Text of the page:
The Sausage Revolution
Having begun his new ministry in 1519 with an innovative Erasmian approach to preaching, Zwingli had advanced beyond Christian humanism by 1520. In that year he renounced his papal pension and was beginning to read, interpret and evaluate Luther. Like many of his contemporaries, Zwingli was particularly drawn to Luther’s Freedom of the Christian (published November 1520). If we are justified by faith and not by works then we are no longer bound to obey canon law. Right at the start of the treatise Luther declares:
A Christian man is the most free lord of all, and subject to none; a Christian man is the most dutiful servant of all, and subject to everyone.
Taking and applying this principle to his Zurich context, Zwingli developed a clear sense of the liberating grace of God in Christ. This theology persuaded a group of his supporters to deliberately defy canon law during the Lenten fast of 1522 and deliberately ate two smoked sausages at the house of a local printer, Christoph Froschauer. This may all sound a little trivial, even silly, to us, but to them it was a deliberate declaration of their liberty in the Gospel. Zwingli was present at the event which became known, of course, as the “Affair of the Sausages”, but he did not actually eat the sausages himself. However, he defended the defiance of his supporters in a sermon on 23 March arguing that, since breaking a fast was not a sin, those involved could not be punished by the Church:
To sum up briefly: if you want to fast, do so; if you do not want to eat meat, don’t eat it; but allow Christians a free choice. If you are a person of leisure, you should fast often and abstain from food that excites you; the worker moderates his desires by hoeing and ploughing in the field. You say, ‘but the idlers will eat meat without needing to.’ The answer is that these very same people fill themselves with even richer foods, which enflame them even more than the highly-seasoned highly-spiced meats.
If you would be a Christian at heart, act in this way. If the spirit of your belief teaches you thus, then fast, but grant also your neighbour the privilege of Christian liberty, and fear God greatly, if you have transgressed his laws, nor make what man has invented greater before God than what God himself has commanded.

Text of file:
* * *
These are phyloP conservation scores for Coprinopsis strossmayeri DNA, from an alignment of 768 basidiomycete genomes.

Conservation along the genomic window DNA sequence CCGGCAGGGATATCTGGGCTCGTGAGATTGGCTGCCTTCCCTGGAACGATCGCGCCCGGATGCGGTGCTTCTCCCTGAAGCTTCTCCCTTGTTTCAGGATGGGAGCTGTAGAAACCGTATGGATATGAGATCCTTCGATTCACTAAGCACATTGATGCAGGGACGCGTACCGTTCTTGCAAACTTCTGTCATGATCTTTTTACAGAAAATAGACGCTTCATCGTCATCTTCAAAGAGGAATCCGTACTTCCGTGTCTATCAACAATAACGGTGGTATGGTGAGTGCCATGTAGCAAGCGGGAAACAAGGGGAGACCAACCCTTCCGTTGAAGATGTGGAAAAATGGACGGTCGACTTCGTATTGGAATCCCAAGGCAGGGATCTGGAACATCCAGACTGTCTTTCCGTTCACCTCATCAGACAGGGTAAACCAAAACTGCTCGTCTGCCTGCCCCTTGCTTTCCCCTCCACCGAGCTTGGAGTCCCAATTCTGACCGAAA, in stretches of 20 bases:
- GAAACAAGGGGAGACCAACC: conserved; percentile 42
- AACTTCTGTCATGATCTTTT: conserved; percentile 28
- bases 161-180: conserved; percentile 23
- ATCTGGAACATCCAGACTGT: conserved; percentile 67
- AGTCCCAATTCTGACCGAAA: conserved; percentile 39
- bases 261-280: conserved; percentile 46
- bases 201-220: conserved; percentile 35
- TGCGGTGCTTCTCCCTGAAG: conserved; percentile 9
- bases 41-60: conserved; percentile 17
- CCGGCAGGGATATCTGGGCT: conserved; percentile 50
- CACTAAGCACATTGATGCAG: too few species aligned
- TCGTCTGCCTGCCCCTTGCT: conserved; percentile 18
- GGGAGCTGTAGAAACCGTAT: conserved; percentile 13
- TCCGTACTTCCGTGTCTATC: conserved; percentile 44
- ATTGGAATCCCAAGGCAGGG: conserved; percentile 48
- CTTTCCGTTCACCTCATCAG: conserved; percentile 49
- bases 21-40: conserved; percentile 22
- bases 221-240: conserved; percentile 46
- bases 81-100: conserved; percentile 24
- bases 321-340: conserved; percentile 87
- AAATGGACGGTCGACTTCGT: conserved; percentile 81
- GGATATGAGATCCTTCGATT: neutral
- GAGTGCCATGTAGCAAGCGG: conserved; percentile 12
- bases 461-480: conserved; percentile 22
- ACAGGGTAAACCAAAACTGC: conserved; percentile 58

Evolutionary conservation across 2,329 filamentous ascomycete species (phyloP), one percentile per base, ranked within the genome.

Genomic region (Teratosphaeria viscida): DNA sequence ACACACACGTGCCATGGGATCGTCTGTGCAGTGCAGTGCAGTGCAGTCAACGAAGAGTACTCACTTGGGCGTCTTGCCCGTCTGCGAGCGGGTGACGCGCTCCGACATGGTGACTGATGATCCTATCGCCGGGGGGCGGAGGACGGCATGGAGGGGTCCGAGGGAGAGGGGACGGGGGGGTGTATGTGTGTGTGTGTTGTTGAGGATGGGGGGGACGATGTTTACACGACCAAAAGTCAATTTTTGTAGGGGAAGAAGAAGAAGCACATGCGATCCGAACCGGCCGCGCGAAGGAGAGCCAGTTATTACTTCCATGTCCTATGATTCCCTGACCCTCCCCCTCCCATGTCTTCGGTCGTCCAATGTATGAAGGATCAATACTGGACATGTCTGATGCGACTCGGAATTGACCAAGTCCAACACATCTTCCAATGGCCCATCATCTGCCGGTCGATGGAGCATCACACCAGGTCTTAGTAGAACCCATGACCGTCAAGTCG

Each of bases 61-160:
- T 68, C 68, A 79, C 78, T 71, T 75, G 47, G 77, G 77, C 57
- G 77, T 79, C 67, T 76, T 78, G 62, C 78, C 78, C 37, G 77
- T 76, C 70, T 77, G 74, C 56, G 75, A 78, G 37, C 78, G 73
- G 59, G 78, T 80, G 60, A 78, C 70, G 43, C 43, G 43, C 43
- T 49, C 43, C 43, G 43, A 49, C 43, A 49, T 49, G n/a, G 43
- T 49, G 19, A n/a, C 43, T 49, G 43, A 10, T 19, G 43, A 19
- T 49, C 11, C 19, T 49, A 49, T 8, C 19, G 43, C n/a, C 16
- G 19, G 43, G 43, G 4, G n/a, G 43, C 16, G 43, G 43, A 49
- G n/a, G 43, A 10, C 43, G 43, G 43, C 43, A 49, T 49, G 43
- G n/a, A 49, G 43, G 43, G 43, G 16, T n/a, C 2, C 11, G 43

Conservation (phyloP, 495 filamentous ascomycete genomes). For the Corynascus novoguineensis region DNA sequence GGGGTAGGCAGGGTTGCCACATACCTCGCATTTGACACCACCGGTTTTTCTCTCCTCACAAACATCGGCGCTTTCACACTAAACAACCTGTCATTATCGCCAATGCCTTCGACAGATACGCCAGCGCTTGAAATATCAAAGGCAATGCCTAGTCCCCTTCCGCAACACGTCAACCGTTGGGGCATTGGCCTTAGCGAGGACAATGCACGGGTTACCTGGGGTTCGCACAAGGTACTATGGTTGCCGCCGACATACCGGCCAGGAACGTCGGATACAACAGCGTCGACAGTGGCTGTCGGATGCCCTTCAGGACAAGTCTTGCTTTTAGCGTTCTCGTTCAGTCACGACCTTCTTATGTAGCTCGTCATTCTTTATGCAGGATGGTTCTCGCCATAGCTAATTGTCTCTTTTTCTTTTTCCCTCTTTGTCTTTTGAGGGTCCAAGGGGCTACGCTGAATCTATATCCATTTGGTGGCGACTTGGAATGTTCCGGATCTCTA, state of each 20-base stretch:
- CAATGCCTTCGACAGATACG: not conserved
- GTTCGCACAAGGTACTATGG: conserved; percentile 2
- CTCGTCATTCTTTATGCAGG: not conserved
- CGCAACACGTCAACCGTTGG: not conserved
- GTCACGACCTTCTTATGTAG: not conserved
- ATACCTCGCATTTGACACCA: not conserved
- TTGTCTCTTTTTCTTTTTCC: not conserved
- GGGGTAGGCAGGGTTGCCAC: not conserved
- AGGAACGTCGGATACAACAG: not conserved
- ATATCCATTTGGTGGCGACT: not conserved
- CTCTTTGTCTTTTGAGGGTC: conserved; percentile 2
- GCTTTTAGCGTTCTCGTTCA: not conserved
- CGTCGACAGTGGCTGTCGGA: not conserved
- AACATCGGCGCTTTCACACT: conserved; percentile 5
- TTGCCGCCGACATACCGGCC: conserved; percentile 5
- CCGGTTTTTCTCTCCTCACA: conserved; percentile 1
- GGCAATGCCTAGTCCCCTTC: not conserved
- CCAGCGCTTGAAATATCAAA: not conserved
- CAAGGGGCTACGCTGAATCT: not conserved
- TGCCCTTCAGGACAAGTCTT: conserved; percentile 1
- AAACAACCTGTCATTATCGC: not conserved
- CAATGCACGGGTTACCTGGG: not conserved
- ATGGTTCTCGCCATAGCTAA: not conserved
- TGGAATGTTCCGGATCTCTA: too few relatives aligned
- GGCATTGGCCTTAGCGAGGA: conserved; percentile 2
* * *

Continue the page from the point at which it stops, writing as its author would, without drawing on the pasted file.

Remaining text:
The grace of God is so foundational to our understanding of the Gospel. Without it, we have no Gospel at all (Galatians 1:6). But we need to be crystal clear as to what grace is and is not. Neither Luther nor Zwingli uses grace as an excuse for licence. The battles that were fought in the Reformation to establish the doctrine of grace in the 1520s needed to be re-fought in the 1970s and 80s. I grew up in a Church that preached salvation by grace but living the Christian life quickly became pettifogging rule-keeping. Today, however, I think there are different battles to fight. We need to preach grace for all it’s worth. I am not suggesting that we dumb down that message one little bit. The battle for grace needs to be fought in every generation. However, as Andrew Wilson warned six months ago, there are some today who have perverted grace into hyper-grace. This can have huge impact on our churches. A few months ago I asked a pastor-friend of mine what was the greatest pastoral challenge he was facing right now. He explained that in his church he was increasingly finding that there were a significant number of students coming from a variety of different church backgrounds who in lifestyle and conduct had sold out to a hyper-grace message. They knew, he said, what the Bible taught on sexual ethics but were quite happy to sleep with their boyfriend/girlfriend because in their home church “Everyone was doing it and no one took that bit of the Bible seriously.” As Paul makes abundantly clear in Titus 2:12 grace teaches us to say “No!” Grace and holiness are not mutually exclusive. They are actually part of the same Gospel!